Lewis and Norwich (2004) suggest 3 elements:

curriculum, teacher knowledge and pedagogy.

The implication from their study was that the difference is in intensity of general teaching approaches, which can be thought of as personalised learning: ‘to know how to make effective personalised provision’ for those with SEN (as was set out in teachers’ New Qualified Teacher Standards Q19; TDA, 2007). The requirement was already part of the Standards, but it seems that teachers didn’t feel sufficiently equipped in terms of practical, hands-on advice and experience, according to Norwich and Nash (2011). It seems then, that the answer might be to provide more practical training around SEND for teachers. Underpinning this perhaps, is also a need for an ideological shift in perception; for teachers to believe that they can impact positively and that dyslexia and other SEND is not outside of their skills set. Neoliberal and accountability policies currently mean that emphasis is on attainment for the majority, yet there is much rhetoric around inclusion, aspirations and choice, but choice for whom?

What are teachers feeling and experiencing and how can they be better supported moving forwards?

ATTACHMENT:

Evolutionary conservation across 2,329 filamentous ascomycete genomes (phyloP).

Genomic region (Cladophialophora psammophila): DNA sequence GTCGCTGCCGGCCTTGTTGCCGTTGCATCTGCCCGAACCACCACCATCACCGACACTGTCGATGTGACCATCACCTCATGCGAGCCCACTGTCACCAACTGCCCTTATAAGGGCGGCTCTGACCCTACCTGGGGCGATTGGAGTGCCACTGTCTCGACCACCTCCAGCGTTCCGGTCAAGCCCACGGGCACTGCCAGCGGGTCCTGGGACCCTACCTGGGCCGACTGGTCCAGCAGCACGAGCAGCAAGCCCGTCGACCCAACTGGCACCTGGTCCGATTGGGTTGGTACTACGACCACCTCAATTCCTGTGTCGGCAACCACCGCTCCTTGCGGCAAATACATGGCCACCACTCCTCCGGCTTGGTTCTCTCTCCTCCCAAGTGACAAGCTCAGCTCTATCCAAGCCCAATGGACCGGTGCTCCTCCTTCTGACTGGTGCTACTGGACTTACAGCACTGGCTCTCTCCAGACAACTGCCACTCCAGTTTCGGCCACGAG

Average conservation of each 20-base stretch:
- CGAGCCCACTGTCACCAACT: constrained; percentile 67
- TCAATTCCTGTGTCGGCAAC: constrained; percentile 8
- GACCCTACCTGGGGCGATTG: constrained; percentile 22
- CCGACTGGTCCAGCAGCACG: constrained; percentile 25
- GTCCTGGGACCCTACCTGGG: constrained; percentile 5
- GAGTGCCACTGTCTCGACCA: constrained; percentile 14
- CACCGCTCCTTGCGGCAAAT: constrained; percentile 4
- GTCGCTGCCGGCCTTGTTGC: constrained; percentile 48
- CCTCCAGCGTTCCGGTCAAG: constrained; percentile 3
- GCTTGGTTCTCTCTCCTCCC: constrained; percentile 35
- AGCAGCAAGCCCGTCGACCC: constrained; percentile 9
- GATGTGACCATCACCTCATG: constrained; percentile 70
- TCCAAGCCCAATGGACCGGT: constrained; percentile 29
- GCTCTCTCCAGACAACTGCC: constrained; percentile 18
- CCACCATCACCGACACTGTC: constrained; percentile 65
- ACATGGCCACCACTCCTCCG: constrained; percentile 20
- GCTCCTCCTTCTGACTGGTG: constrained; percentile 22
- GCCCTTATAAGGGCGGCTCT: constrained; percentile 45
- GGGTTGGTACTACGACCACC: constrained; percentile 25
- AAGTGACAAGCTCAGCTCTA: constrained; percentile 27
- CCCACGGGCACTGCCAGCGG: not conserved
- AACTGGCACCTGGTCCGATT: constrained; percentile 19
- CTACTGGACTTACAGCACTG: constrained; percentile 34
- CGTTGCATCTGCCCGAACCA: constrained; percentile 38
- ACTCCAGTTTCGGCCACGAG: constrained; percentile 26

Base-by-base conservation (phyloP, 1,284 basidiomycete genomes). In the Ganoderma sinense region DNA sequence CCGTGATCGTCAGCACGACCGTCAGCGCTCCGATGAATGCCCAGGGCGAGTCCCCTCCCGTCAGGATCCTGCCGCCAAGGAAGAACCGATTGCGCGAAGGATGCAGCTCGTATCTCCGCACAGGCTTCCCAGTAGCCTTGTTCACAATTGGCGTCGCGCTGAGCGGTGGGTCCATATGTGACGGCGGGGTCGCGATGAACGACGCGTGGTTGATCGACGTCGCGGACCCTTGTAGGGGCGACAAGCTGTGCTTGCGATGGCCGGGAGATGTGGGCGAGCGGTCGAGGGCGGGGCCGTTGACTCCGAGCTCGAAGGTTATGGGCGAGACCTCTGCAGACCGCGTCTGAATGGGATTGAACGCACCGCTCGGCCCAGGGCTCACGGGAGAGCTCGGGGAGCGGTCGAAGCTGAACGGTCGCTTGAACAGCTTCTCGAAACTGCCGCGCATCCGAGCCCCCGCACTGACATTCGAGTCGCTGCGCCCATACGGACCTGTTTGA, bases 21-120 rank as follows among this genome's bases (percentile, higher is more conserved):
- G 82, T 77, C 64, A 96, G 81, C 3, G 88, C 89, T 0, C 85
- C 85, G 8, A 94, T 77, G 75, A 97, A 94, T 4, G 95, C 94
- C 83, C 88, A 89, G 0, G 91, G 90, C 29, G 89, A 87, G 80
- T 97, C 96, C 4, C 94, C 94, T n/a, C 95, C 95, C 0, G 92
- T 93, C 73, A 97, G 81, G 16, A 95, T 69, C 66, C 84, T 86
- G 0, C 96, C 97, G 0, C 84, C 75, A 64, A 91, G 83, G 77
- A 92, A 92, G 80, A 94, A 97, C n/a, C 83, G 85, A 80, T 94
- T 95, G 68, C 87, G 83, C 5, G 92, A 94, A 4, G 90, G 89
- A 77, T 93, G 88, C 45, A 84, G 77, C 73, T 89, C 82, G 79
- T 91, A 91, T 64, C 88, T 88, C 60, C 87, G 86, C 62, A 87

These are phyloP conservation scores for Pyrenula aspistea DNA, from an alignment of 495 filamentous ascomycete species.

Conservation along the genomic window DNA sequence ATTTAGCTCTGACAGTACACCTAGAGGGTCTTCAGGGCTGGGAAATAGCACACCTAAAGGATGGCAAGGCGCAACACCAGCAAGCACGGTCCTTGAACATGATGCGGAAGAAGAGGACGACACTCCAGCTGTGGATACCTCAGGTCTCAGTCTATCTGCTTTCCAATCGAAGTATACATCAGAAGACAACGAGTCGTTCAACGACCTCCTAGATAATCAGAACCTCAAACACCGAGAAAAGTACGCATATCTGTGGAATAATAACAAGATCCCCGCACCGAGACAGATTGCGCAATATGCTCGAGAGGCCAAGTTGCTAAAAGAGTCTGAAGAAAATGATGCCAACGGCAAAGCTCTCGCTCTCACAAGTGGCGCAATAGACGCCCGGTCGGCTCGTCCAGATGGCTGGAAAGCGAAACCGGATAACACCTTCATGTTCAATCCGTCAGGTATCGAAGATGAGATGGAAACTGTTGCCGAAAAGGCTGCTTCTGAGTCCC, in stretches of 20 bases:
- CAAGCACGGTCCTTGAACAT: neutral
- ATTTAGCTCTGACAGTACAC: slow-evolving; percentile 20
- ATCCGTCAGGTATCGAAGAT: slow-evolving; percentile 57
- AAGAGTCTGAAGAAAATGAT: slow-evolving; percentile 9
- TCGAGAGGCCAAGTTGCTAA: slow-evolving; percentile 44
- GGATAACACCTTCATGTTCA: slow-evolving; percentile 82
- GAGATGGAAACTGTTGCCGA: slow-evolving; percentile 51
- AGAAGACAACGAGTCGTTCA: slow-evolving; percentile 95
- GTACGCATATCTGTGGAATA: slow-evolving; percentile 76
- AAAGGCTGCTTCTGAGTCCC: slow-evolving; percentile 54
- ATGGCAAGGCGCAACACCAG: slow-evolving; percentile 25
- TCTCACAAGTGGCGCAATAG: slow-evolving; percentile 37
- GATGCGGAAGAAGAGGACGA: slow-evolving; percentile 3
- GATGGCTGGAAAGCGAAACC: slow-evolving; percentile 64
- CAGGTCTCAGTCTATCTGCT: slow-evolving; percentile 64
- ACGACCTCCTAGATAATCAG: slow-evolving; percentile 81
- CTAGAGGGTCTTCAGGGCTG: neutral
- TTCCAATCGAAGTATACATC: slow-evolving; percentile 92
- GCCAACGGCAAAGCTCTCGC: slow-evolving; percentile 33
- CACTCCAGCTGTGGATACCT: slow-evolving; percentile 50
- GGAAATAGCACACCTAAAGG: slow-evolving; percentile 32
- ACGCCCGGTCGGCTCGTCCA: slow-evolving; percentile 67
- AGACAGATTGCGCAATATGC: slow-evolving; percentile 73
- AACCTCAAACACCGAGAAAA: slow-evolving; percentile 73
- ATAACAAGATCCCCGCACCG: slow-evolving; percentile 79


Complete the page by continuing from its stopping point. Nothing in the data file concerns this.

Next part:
It is clear that to better support dyslexia: Teachers need more practical guidance in firstly identifying and in particular supporting such learners during teacher training. • They need greater knowledge of dyslexia and grounding in theory, offered at the training stage which can provide teacher agency.• Schools need to have explicit conversations around dyslexia and address any ideological differences amongst staff before any additional training can have a whole school impact.• They need policies which identify and support ‘at risk’children early, as suggested by research. • They need to be given permission to innovate (connected to teacher agency) and to have high expectations for every individual. Dyslexic learners may need a variety of approaches, especially visual ones.

Teachers and TAs need to collaborate and build trust to ensure that skills are transferred, both in terms of learning strategies for the pupil and to ensure that pupils become responsible for their own learning in the classroom, facilitated by the teacher.• Parents and educators also need to collaborate, supporting each other and the learner, sharing knowledge and experiences. This is potentially something that can also be addressed in teacher training.